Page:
On Tuesday, my parents and I celebrated my birthday with a day trip to Sturbridge MA. It couldn’t have been a better day.
Sturbridge is just an hour from Cambridge and its proximity makes Sturbridge an excellent weekend or day trip destination. Head out the Mass Pike to Exit 9 and you’re there.
Our day was spent antiquing with lunch at one of our all-time favorite restaurants, the Publick House.
Sturbridge is an antique collector’s dream. Continue down Route 20 and you’ll come to Brimfield, home three times each year to the famous antique flea market. But year round you’ll find plenty of places to shop for antiques in the stores that line Route 20.
You’ll also find a number of home furnishing stores and a variety of gift shops and boutiques. It’s shopping heaven – primarily of the independent New England variety. Even the chains, like Country Curtains and Yankee Candle are New England born.
Our day started at the antiques group shop, The Fairgrounds Antique Center. It’s one of the first places you come to when you get off the Mass Pike and take the Route 20 exit towards Sturbridge / Brimfield. Years ago I sold antiques in a booth at The Fairgrounds and it’s still one of my favorite shops. Fortunately, it’s next to a McDonald’s so my dad was able to have a cup of coffee and read the paper while my mother and I shopped.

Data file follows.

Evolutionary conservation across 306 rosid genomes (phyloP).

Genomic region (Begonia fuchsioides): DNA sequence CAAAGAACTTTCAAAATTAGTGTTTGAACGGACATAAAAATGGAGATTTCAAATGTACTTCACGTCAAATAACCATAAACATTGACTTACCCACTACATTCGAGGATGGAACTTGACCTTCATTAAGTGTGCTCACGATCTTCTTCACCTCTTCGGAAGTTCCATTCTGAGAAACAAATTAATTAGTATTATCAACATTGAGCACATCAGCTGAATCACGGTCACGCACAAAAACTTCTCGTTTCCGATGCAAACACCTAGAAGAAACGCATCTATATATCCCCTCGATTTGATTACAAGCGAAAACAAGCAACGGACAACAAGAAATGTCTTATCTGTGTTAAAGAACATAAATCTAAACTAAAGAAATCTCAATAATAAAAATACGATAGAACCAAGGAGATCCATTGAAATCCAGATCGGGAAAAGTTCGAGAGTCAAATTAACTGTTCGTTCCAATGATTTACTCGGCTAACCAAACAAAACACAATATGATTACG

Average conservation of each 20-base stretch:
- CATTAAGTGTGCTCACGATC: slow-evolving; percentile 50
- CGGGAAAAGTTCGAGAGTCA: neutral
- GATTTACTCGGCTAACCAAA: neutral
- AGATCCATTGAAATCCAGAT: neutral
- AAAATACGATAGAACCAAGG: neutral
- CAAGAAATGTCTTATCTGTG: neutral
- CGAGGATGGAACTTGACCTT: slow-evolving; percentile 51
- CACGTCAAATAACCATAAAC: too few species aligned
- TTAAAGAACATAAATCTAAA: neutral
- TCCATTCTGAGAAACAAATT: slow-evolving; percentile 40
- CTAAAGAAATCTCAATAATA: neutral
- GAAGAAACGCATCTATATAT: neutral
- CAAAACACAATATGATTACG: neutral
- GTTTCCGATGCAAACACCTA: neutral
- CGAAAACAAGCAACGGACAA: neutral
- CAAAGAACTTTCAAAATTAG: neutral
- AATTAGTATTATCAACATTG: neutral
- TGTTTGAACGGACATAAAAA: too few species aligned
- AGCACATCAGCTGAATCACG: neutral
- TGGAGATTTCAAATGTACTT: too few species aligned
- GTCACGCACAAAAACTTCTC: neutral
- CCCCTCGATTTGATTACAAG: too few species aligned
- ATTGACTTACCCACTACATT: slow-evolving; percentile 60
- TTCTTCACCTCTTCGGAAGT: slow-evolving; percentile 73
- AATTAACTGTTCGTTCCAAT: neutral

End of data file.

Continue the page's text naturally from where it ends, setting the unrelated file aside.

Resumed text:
We planned to visit the Old Sturbridge Village Gift Shop and Bookstore next. Old Sturbridge Village is probably the biggest draw in Sturbridge and you can easily spend the entire day there. The bookstore and gift shop is absolutely worth a stop even if you don’t go through the museum grounds. Sadly, it turned out that at this time of the year, OSV is closed on Mondays and Tuesdays.
Old Sturbridge Village is a magical place. It’s a recreation of a New England village in the early 1800s with a working farm, a school house, church, mills, and much more – more than 50 period buildings in all – set on over 200 acres. Interpreters in costume work throughout the village. My favorite times there have always been when visitor attendance is low – the better to feel transported to a time two hundred years ago. I’m hoping to head back the next weekday we get unseasonably warm temperatures.